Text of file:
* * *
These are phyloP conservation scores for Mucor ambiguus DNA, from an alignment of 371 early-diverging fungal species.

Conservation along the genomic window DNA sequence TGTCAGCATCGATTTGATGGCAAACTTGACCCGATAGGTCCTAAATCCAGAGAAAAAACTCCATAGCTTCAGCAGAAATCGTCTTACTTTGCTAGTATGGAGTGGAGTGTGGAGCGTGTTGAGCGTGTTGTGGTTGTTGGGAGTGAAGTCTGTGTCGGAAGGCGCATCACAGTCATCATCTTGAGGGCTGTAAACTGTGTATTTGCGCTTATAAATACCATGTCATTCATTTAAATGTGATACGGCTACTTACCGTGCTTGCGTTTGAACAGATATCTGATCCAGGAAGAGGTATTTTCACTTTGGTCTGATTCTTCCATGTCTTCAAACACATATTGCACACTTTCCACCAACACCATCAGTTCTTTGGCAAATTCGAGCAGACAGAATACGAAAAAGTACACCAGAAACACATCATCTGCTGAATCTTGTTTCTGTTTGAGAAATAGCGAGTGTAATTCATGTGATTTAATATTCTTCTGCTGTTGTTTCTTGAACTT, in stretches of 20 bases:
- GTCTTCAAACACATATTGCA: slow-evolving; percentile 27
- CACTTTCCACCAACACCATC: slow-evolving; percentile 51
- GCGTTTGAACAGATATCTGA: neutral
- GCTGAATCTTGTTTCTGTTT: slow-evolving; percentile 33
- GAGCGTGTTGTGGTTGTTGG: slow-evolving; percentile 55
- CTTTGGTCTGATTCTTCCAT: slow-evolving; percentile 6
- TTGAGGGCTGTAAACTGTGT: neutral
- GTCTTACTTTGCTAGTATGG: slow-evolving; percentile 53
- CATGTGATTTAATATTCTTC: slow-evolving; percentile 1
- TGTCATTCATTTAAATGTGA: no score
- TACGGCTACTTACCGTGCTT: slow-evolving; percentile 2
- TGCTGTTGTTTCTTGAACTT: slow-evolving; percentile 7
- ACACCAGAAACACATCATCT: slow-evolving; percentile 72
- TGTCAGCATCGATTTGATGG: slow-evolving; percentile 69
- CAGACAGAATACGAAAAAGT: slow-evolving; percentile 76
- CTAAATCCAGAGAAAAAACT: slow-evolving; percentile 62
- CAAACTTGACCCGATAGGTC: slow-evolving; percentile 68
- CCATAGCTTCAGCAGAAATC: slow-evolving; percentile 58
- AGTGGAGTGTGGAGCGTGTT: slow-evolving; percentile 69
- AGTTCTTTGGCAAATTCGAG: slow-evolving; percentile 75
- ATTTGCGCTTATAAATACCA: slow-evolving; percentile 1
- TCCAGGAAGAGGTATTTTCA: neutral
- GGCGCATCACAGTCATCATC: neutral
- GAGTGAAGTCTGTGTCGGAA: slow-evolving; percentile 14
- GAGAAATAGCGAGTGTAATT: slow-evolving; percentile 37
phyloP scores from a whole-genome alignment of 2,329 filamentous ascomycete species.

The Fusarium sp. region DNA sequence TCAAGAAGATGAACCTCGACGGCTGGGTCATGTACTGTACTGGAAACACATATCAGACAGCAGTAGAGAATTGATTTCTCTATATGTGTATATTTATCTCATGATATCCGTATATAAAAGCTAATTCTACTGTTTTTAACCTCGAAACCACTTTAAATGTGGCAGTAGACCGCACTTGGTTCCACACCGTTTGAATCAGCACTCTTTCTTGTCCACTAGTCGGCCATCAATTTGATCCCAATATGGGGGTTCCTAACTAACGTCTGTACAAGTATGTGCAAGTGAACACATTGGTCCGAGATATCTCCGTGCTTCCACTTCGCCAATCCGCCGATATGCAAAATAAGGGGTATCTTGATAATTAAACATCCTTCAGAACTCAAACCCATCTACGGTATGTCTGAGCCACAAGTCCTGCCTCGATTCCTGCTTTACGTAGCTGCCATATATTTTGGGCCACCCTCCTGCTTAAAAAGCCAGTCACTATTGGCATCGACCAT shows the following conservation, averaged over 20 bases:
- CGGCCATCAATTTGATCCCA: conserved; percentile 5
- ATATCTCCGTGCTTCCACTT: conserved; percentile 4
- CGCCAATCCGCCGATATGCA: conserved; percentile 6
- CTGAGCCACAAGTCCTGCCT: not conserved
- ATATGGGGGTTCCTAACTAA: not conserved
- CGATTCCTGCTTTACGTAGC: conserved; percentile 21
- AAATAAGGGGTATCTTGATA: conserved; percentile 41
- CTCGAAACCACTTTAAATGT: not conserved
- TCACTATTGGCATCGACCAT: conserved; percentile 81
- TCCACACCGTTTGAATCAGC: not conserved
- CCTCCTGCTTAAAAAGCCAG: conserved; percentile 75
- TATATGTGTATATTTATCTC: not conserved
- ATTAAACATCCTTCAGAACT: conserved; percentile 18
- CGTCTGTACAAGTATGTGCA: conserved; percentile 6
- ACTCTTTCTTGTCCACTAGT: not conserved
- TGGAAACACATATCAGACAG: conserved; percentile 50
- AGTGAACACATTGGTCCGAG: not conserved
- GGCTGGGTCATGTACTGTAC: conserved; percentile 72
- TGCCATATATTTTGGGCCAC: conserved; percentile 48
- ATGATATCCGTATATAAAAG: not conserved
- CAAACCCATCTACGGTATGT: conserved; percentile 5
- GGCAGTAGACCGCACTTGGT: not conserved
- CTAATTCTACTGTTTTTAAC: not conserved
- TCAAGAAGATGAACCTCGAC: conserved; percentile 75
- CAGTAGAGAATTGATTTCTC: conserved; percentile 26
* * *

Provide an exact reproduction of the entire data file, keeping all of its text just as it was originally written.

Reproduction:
These are phyloP conservation scores for Mucor ambiguus DNA, from an alignment of 371 early-diverging fungal species.

Conservation along the genomic window DNA sequence TGTCAGCATCGATTTGATGGCAAACTTGACCCGATAGGTCCTAAATCCAGAGAAAAAACTCCATAGCTTCAGCAGAAATCGTCTTACTTTGCTAGTATGGAGTGGAGTGTGGAGCGTGTTGAGCGTGTTGTGGTTGTTGGGAGTGAAGTCTGTGTCGGAAGGCGCATCACAGTCATCATCTTGAGGGCTGTAAACTGTGTATTTGCGCTTATAAATACCATGTCATTCATTTAAATGTGATACGGCTACTTACCGTGCTTGCGTTTGAACAGATATCTGATCCAGGAAGAGGTATTTTCACTTTGGTCTGATTCTTCCATGTCTTCAAACACATATTGCACACTTTCCACCAACACCATCAGTTCTTTGGCAAATTCGAGCAGACAGAATACGAAAAAGTACACCAGAAACACATCATCTGCTGAATCTTGTTTCTGTTTGAGAAATAGCGAGTGTAATTCATGTGATTTAATATTCTTCTGCTGTTGTTTCTTGAACTT, in stretches of 20 bases:
- GTCTTCAAACACATATTGCA: slow-evolving; percentile 27
- CACTTTCCACCAACACCATC: slow-evolving; percentile 51
- GCGTTTGAACAGATATCTGA: neutral
- GCTGAATCTTGTTTCTGTTT: slow-evolving; percentile 33
- GAGCGTGTTGTGGTTGTTGG: slow-evolving; percentile 55
- CTTTGGTCTGATTCTTCCAT: slow-evolving; percentile 6
- TTGAGGGCTGTAAACTGTGT: neutral
- GTCTTACTTTGCTAGTATGG: slow-evolving; percentile 53
- CATGTGATTTAATATTCTTC: slow-evolving; percentile 1
- TGTCATTCATTTAAATGTGA: no score
- TACGGCTACTTACCGTGCTT: slow-evolving; percentile 2
- TGCTGTTGTTTCTTGAACTT: slow-evolving; percentile 7
- ACACCAGAAACACATCATCT: slow-evolving; percentile 72
- TGTCAGCATCGATTTGATGG: slow-evolving; percentile 69
- CAGACAGAATACGAAAAAGT: slow-evolving; percentile 76
- CTAAATCCAGAGAAAAAACT: slow-evolving; percentile 62
- CAAACTTGACCCGATAGGTC: slow-evolving; percentile 68
- CCATAGCTTCAGCAGAAATC: slow-evolving; percentile 58
- AGTGGAGTGTGGAGCGTGTT: slow-evolving; percentile 69
- AGTTCTTTGGCAAATTCGAG: slow-evolving; percentile 75
- ATTTGCGCTTATAAATACCA: slow-evolving; percentile 1
- TCCAGGAAGAGGTATTTTCA: neutral
- GGCGCATCACAGTCATCATC: neutral
- GAGTGAAGTCTGTGTCGGAA: slow-evolving; percentile 14
- GAGAAATAGCGAGTGTAATT: slow-evolving; percentile 37
phyloP scores from a whole-genome alignment of 2,329 filamentous ascomycete species.

The Fusarium sp. region DNA sequence TCAAGAAGATGAACCTCGACGGCTGGGTCATGTACTGTACTGGAAACACATATCAGACAGCAGTAGAGAATTGATTTCTCTATATGTGTATATTTATCTCATGATATCCGTATATAAAAGCTAATTCTACTGTTTTTAACCTCGAAACCACTTTAAATGTGGCAGTAGACCGCACTTGGTTCCACACCGTTTGAATCAGCACTCTTTCTTGTCCACTAGTCGGCCATCAATTTGATCCCAATATGGGGGTTCCTAACTAACGTCTGTACAAGTATGTGCAAGTGAACACATTGGTCCGAGATATCTCCGTGCTTCCACTTCGCCAATCCGCCGATATGCAAAATAAGGGGTATCTTGATAATTAAACATCCTTCAGAACTCAAACCCATCTACGGTATGTCTGAGCCACAAGTCCTGCCTCGATTCCTGCTTTACGTAGCTGCCATATATTTTGGGCCACCCTCCTGCTTAAAAAGCCAGTCACTATTGGCATCGACCAT shows the following conservation, averaged over 20 bases:
- CGGCCATCAATTTGATCCCA: conserved; percentile 5
- ATATCTCCGTGCTTCCACTT: conserved; percentile 4
- CGCCAATCCGCCGATATGCA: conserved; percentile 6
- CTGAGCCACAAGTCCTGCCT: not conserved
- ATATGGGGGTTCCTAACTAA: not conserved
- CGATTCCTGCTTTACGTAGC: conserved; percentile 21
- AAATAAGGGGTATCTTGATA: conserved; percentile 41
- CTCGAAACCACTTTAAATGT: not conserved
- TCACTATTGGCATCGACCAT: conserved; percentile 81
- TCCACACCGTTTGAATCAGC: not conserved
- CCTCCTGCTTAAAAAGCCAG: conserved; percentile 75
- TATATGTGTATATTTATCTC: not conserved
- ATTAAACATCCTTCAGAACT: conserved; percentile 18
- CGTCTGTACAAGTATGTGCA: conserved; percentile 6
- ACTCTTTCTTGTCCACTAGT: not conserved
- TGGAAACACATATCAGACAG: conserved; percentile 50
- AGTGAACACATTGGTCCGAG: not conserved
- GGCTGGGTCATGTACTGTAC: conserved; percentile 72
- TGCCATATATTTTGGGCCAC: conserved; percentile 48
- ATGATATCCGTATATAAAAG: not conserved
- CAAACCCATCTACGGTATGT: conserved; percentile 5
- GGCAGTAGACCGCACTTGGT: not conserved
- CTAATTCTACTGTTTTTAAC: not conserved
- TCAAGAAGATGAACCTCGAC: conserved; percentile 75
- CAGTAGAGAATTGATTTCTC: conserved; percentile 26